MARCH 30, 2005

One screen leads to another
ANN ARBOR — Despite being of uncertain value, prostate specific antigen (PSA) testing is far more popular than the tried and true colorectal cancer (CRC) screening. Of 22,617 men over 50 in a recent study, two-thirds had undergone recent PSA testing, but less than half were up to date on CRC screening. The research, published in February's Journal of the American College of Surgeons, found that the most important factor that determined who received CRC screening was having had a PSA test. The authors speculate that men who are comfortable with one form of cancer screening would be more open to another.

Androgen deprivation: PSA sets the bar
PHILADELPHIA — One proven use for the PSA test is figuring out how to approach treatment for prostate cancer. It's known that androgen deprivation can help prostate cancer patients, but researchers are still a little foggy about what PSA levels warrant using the treatment. A recent study of 1,003 prostate cancer patients stepped in to fill the void. After some fancy statistical wizardry, researchers decided that patients with PSA levels of over 30ng/mL are at high risk and should be considered for androgen deprivation, as well as radiotherapy. Full results can be found in the March 15 International Journal of Radiation Oncology, Biology, Physics.

Lactation in the jet age
LUBBOCK, TEXAS — Researchers at Texas Tech University have found a toxic chemical from jet fuel in breast milk. The study, published online February 23 in the Journal of Environmental Science and Technology, looked at 36 women from 17 states. They found that levels of perchlorate -- which inhibits iodide uptake by the thyroid gland -- were as much as 20 times higher than the safe dose. Mums in California reported the highest levels and local environment advocates believe the Colorado River -- a major source of Californians' potable water -- may be contaminated due to debris from former defence and space program sites.

Dethroning the disease of kings
CHICAGO — A sexy new drug has taken the decidedly unsexy world of gout by storm. Febuxostat, a nonpurine selective inhibitor of xanthine oxidase, performed significantly better than placebo in reducing serum urate concentrations in a 28-day trial of 153 patients -- without side effects. However, tried and true treatment colchicine prophylaxis did even better, managing to reduce the number of gout flares compared to placebo a feat that febuxostat failed to do. The research is published in the March issue of the Journal of Arthritis and Rheumatism.

Baby heart scandal aftershocks
BRISTOL, UK — The Bristol Royal Infirmary baby heart scandal started with the deaths of 29 infant heart surgery patients and ended with a 529 page report and two surgeons being struck off. The report led the government to demand in 2001 that heart surgeons make their success rates public by 2004, but hospitals have been slow to act. UK newspaper The Guardian recently gained access to data from several hospitals and found that many are still struggling to collect such data, let alone release it. Physician score cards are always controversial, especially since death rates are often skewed by factors like patient age and comorbidities.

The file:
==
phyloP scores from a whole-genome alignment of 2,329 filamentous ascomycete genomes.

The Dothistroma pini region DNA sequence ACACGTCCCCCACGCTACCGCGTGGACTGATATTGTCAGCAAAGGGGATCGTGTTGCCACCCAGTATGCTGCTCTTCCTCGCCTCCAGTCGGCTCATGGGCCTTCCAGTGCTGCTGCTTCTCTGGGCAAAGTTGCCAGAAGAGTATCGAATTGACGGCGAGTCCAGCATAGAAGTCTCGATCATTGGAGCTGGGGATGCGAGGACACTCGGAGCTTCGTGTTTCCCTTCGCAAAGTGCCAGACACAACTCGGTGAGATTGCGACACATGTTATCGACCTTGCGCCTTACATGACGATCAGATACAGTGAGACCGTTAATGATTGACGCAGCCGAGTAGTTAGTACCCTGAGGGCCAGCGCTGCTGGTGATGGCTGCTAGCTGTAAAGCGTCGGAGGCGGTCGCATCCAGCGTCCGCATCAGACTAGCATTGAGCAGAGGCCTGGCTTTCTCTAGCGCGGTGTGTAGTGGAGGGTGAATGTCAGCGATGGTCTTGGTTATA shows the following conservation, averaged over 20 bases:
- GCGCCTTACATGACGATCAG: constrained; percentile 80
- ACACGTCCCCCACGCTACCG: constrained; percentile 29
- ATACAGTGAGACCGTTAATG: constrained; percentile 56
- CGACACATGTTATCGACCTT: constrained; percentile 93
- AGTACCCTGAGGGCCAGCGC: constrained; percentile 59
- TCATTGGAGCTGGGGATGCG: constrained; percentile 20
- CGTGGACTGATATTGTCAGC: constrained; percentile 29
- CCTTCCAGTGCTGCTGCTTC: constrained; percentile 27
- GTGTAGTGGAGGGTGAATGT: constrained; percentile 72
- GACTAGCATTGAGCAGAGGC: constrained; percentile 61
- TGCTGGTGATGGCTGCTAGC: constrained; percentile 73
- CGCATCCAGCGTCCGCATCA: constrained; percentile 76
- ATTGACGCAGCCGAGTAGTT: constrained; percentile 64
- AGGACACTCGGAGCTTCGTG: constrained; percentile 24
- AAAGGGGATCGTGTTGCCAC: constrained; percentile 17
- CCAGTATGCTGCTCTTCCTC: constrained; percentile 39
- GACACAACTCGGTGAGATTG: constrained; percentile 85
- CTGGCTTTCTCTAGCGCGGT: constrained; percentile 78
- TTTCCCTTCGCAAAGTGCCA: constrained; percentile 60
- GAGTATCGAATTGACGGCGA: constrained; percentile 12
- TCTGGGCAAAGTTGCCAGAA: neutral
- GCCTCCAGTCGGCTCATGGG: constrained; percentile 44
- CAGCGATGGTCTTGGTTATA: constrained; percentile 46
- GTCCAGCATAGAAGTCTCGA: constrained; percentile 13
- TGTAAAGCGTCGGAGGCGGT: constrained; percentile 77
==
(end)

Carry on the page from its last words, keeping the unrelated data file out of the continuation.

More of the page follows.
Think before you ink
SAN DIEGO — Tattoos are in vogue but those who get them could risk more than parental disapproval. Findings presented March 13 at the 229th annual meeting of the American Chemical Society showed that the chemicals used in tattoo inks may cause side effects in some people, including a burning sensation during an MRI and the migration of metals in the ink to other parts of the body, like the lungs. To top this off, lower-back tattoos have also come under scrutiny. Though evidence is still lacking, some believe tattoo ink could interfere with epidurals by seeping into the lower lumbar region of the spine -- in the worst-case scenario possibly causing paralysis.

Fly the germ-filled skies
BURLINGTON, MA — The 2002 SARS outbreak showed the world how commercial air travel can facilitate the spread of disease. A new study published in the March 12 issue of The Lancet shows that airplane ventilation systems could be to blame for the easy passage of microbes. In their literature review, the researchers found that although planes are still conducive to the spread of disease, the risk can be minimized. Proper ventilation can remove up to 63% of pathogens in the air. The authors did note that the passengers' perceived risk of catching something is greater than the actual risk.

Strike two for vitamin E
HAMILTON — The fallen miracle vitamin once thought to ward off heart disease has suffered another debilitating blow. A study in the March 16 JAMA shows that vitamin E provides no benefit in warding off heart disease or cancer and can actually increase the risk of heart failure. Researchers followed 7,030 participants who were given 400 IU of vitamin E or placebo for a median followup of seven years. They found absolutely no benefit from taking the supplement. An earlier study, in the November 10 Annals of Internal Medicine, was the first to debunk the vitamin E myth.

Head for the healthy hills
ATHENS — Julie Andrews had it right in The Sound of Music: the hills are alive. According to research published in the April issue of the Journal of Epidemiology and Community Health, living in higher altitudes is good for your heart and might actually help you live longer. The study followed 1,198 participants over 15 years. They found that mountain dwellers actually had more risk factors for heart disease -- they drank more, had higher cholesterol and blood pressure, and higher triglycerides and blood fat. Despite it all, they fared the best. The researchers think the 'protective effect' of living in higher altitudes is due to increased physical activity under conditions of mild hypoxia.




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